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대박

[dae-bak]
exclamation.
Dae-bak, a common term used to express approval or admiration for something. Similar to “cool” or “awesome”, it can be used flexibly as a noun or adverb. See examples below:

  • This movie is dae-bak (a big hit).
  • This movie is dae-bak fun.
  • A: Today I saw the popular girl group SNSD.
    B: dae-bak!

Link to this entry.

답답하다

[dap-dap-ha-da]
adjective.
dap-dap-ha-da, an extremely versatile word used to describe situations that are emotionally or physically stifling. See examples below:

  • I’ve been cooped up in my room all day, it’s so dap-dap-hae
  • I was so dap-dap-hae because he couldn’t understand no matter how I tried to explain it.

Link to this entry.

된장녀

[dwen jang nyo]
slang.
A modern Korean woman who will live as frugally as possible on a cheap beanpaste stew so they can save up as much money as possible to spend on designer shoes and handbags.
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어휴

[eo-hyu]
exclamation.
A sighing sound used to express something or someone annoying the speaker. Also written as 아휴 [a-hyu]. Not to be confused with 에휴 [eh-hyu], used to express despair or frustration.
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ㅎㅎㅎ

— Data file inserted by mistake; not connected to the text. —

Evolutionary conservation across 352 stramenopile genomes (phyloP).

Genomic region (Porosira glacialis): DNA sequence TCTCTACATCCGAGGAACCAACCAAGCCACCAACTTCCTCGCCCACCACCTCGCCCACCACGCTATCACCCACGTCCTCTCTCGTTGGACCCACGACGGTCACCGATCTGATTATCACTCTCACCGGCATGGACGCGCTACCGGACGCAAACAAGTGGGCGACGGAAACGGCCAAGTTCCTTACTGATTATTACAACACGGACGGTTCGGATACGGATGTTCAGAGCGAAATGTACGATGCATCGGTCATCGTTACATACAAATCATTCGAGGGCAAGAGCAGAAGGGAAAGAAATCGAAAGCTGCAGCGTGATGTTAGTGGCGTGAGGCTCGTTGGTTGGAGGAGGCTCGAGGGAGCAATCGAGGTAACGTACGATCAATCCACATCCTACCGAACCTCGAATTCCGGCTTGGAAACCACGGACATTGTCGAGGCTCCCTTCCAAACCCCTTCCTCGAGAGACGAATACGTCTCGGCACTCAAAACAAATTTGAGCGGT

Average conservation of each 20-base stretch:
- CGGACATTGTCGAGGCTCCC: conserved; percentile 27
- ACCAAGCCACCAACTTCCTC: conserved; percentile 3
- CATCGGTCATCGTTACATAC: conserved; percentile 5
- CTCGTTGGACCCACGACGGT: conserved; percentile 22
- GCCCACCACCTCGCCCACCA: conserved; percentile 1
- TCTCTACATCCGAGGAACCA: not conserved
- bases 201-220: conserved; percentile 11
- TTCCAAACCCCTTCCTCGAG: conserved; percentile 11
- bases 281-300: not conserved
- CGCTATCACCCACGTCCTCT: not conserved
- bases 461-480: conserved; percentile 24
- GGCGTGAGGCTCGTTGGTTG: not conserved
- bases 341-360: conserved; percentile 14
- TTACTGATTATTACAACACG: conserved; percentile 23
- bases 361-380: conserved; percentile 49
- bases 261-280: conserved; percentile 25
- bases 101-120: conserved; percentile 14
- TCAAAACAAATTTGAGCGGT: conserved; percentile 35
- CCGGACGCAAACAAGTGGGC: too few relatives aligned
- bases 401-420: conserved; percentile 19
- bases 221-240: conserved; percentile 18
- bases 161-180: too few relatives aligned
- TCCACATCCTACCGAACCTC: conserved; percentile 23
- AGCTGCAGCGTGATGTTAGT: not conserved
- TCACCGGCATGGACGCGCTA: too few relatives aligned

[huh huh huh]
exclamation.
Onomatopoeic sound used when laughing, similar to ‘lol’ or ㅋㅋㅋ.
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흑역사

[heukyeoksa]
slang.
Literally ‘black history.’ Derived from 黒歴史 [kuro-rekishi] in the Japanese anime Turn A Gundam, used to describe those times in one’s life one is ashamed of and regrets and would rather forget.
Link to this entry.

화이팅

[hwai-ting]
slang.
Konglish for the word ‘fighting’, which generally expresses encouragement. Equivalents in English could be ‘Go go go!’, ‘Good luck!’ or ‘You can do it!’. Sometimes written as 파이팅. Link to this entry.

[hoel]
exclamation.
Slang word usually used to show mild form of shock or surprise.
Link to this entry.

김치걸

[kimchi-goel]
slang.
Slang word usually used to denote material Korean girls who spend most of their time shopping and buying cosmetics, looking down on Korea in preference of perhaps a better Western life, when they are in fact Korean down to the core. Also phrased as 김치년 ['kimchi-nyoen', 'kimchi bitch']. Similar term sometimes used for men (김치맨/김치놈) as well.
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개독

[gae-dok]
offensive.